Carson's legacy is safe, but his party's in crisis
A century after the Ulster Covenant signing, the Union is in ruder health than ever. Pity about the Unionist Party, writes Alex Kane
September 28, 1912, was Ulster Day: 417,414 people (the men signing a Covenant and the women an accompanying Declaration), under the guidance of the Unionist Party, pledged their opposition to Irish Home Rule:
"Being convinced in our consciences that Home Rule would be disastrous to the material well-being of Ulster, as well as of the whole of Ireland, subversive of our civil and religious freedom, destructive of our citizenship, and perilous to the unity of the Empire, we, whose names are underwritten ... do hereby pledge ourselves in solemn Covenant ... to stand by one another in defending for ourselves and our children, our cherished position of equal citizenship in the United Kingdom, and in using all means which may be found necessary to defeat the present conspiracy to set up a Home Rule Parliament in Ireland."
The Times remarked of Ulster Day that "the impression left on the mind of every competent observer is that of a community absolutely united in its resistance to the act of separation with which it is threatened."
Rudyard Kipling, in his poem Ulster 1912, went further:
What answer from the North?
One Law, One Land, One Throne,
If England drive us forth,
We shall not fall alone.
Well, here we are, a century later, and six of the Ulster counties remain in the United Kingdom. Bearing in mind that the vast bulk of the pro-Union majority lived within those counties, it's not unreasonable to argue that unionists have cause for a full-throated celebration next month.
There isn't a united Ireland and it seems pretty unlikely that there will be one any time soon. Indeed, a recent Belfast Telegraph/LucidTalk opinion poll indicated that support for Irish unity is continuing to diminish within Northern Ireland, while most of the evidence south of the border suggests that there is no particular demand to upset the constitutional status quo.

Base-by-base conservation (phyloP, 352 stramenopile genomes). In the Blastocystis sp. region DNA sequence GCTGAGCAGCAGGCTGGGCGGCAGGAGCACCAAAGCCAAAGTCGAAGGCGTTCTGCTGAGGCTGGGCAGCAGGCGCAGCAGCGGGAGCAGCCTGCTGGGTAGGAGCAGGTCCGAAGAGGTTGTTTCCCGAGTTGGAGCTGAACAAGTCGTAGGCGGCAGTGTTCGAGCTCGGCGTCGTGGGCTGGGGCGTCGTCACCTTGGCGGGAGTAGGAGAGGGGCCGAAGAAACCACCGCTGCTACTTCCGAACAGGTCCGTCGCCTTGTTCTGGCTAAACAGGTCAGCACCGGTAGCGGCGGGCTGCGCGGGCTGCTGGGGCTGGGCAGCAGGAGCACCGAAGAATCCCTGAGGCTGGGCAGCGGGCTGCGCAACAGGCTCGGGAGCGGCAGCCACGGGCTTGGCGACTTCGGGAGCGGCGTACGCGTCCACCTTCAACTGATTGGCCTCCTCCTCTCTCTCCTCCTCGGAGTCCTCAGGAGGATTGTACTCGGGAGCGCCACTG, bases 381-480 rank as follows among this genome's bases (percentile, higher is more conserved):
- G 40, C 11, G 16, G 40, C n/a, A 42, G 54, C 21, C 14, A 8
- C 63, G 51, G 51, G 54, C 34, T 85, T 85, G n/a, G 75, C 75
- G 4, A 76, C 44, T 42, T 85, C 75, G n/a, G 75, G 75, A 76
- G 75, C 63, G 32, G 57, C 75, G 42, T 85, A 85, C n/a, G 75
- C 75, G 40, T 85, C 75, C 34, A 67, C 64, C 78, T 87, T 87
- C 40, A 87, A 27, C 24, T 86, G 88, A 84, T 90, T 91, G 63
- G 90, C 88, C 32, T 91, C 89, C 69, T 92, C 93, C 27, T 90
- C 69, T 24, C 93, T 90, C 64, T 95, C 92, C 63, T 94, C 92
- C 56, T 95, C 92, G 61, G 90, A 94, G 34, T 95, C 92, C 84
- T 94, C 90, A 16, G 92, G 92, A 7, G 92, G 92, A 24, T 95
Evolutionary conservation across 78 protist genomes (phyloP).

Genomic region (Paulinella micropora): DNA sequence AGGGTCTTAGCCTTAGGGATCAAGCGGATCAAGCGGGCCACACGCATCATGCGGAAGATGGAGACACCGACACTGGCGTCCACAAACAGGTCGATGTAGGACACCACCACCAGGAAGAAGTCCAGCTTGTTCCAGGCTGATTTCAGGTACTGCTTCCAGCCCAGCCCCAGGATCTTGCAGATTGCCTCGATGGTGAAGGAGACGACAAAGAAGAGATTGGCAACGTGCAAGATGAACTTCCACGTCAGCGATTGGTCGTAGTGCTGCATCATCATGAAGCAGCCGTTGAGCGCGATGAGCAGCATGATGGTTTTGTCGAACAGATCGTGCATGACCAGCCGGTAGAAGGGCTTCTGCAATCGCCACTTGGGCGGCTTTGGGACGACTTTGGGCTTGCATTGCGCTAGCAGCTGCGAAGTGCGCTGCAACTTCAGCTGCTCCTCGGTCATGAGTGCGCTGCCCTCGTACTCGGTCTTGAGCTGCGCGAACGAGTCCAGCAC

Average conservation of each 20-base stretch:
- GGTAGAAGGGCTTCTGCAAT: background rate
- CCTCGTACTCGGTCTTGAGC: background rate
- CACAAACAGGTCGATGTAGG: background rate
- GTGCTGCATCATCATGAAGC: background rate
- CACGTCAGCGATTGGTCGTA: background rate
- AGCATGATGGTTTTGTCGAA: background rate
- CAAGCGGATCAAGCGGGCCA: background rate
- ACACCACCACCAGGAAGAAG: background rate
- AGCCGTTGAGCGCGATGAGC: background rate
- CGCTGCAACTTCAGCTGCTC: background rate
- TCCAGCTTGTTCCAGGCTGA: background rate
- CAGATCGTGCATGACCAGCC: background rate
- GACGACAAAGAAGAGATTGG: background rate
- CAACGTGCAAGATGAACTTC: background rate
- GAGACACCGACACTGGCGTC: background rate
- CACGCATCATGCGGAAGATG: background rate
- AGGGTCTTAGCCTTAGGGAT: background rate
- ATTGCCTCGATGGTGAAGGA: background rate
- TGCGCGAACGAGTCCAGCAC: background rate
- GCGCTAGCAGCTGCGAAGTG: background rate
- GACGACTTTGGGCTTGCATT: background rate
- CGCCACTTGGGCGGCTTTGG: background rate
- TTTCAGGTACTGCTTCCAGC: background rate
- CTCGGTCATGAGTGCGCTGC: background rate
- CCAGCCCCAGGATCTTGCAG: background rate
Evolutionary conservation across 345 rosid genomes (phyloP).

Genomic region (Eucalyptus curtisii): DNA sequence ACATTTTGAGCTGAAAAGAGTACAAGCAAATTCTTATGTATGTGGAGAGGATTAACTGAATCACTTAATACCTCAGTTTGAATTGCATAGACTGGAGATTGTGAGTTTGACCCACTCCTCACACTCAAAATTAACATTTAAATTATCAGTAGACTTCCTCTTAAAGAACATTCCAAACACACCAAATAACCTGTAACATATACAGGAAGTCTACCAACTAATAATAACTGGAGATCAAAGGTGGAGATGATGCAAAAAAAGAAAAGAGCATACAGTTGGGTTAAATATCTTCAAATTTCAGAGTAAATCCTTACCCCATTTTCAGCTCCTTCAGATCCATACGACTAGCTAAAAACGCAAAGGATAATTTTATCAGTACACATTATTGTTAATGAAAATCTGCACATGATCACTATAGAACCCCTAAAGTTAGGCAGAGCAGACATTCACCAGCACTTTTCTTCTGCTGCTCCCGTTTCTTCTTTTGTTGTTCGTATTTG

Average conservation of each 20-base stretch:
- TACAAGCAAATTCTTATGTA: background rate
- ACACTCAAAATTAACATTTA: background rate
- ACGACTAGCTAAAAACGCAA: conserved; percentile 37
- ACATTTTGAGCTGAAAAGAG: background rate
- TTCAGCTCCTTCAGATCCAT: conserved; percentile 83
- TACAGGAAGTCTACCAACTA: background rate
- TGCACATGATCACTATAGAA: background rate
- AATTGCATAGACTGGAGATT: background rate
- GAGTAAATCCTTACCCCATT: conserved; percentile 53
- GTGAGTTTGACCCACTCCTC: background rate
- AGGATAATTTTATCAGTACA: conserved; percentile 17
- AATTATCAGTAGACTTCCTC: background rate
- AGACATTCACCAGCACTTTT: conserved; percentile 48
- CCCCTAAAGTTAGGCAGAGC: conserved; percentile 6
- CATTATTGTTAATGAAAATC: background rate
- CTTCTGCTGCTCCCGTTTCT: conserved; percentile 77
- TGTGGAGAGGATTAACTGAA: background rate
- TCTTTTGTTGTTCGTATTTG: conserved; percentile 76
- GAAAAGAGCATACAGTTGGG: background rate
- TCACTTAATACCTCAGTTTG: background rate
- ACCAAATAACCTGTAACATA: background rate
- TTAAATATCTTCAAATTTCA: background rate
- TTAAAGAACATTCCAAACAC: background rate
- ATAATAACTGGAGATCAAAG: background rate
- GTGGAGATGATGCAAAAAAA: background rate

That's a crucially important development. For decades, it was taken for granted that unionism was for Protestants, while nationalism was for Catholics.
It was this view which fashioned and directed Ulster unionism from the 1880s onward (the time of the first Home Rule Crisis) and which dominated the thinking of Unionist governments in Northern Ireland from 1921 to the mid-1960s.
Put bluntly, most unionists regarded most Catholics as Irish nationalists and, in regarding them as so, didn't put any pressure on their governments to reach out and win them over.
There is no doubt that Catholics in Northern Ireland generally regarded themselves as second-class citizens: not because they necessarily were nationalists, but because they were Catholics and assumed to be nationalists - and therefore an internal enemy of the state. The Civil Rights movement didn't fight for equality for nationalists per se, but for equality for Catholics.
Meanwhile, the IRA tried to capitalise on the 'sectarian' problem and, in so doing, proved itself to be equally sectarian: for it, too, took the view that all Catholics were anti-Union, as well as anti-unionist.
Yet it now looks like an Assembly and political structures which allow Catholics/republicans/nationalists to have a full role has resulted in increasing numbers of Catholics finding themselves in the pro-Union (rather than unionist) camp.
Again, that's good news for unionists. The percentage of Catholics has increased significantly since 1921, yet the overall number supporting Irish unity has fallen.
Peter Robinson has tapped into this reality and is presenting the DUP as a more tolerant, inclusive and embracing face of unionism.
Yes, the DUP remains as opposed to republicanism as ever it was, yet it now makes a very clear distinction between political belief and religious background. Putting it at its simplest level, the DUP no longer scares, or spooks, most Catholics. So, 100 years on, the dream of a united Ireland looks further away than ever. The IRA and Sinn Fein have bought into an internal settlement, with Northern Ireland securely anchored to the UK. The Dail is content to underwrite a partitionist settlement.
Sectarianism hasn't disappeared (a charge that runs both ways), but it isn't the fixed point of politics here anymore.
Ironically, it is the UUP, the remnant of the party led by Carson and Craig a century ago, which looks like the biggest loser.
From being the dominant political force in unionism and in Northern Ireland, it is now vying with Alliance for fifth place in the polls and is the only one of the five which isn't represented in the House of Commons.
So nearly eclipsed has it been by the DUP that it is actually hosting a joint Covenant celebration dinner with them on September 28: an event which will allow the DUP to take possession of one of the UUP's last remaining assets - its legacy.
The unionism of 1912 is as strong, determined and confident as it ever was. It didn't get all that it wanted, but it got much more than its opponents imagined it would get. Ireland has changed and so, too, has the relationship between London and Dublin and between Belfast and Dublin.
It may no longer be the dominant political force here, but it looks like the tide of history will continue to flow in its favour.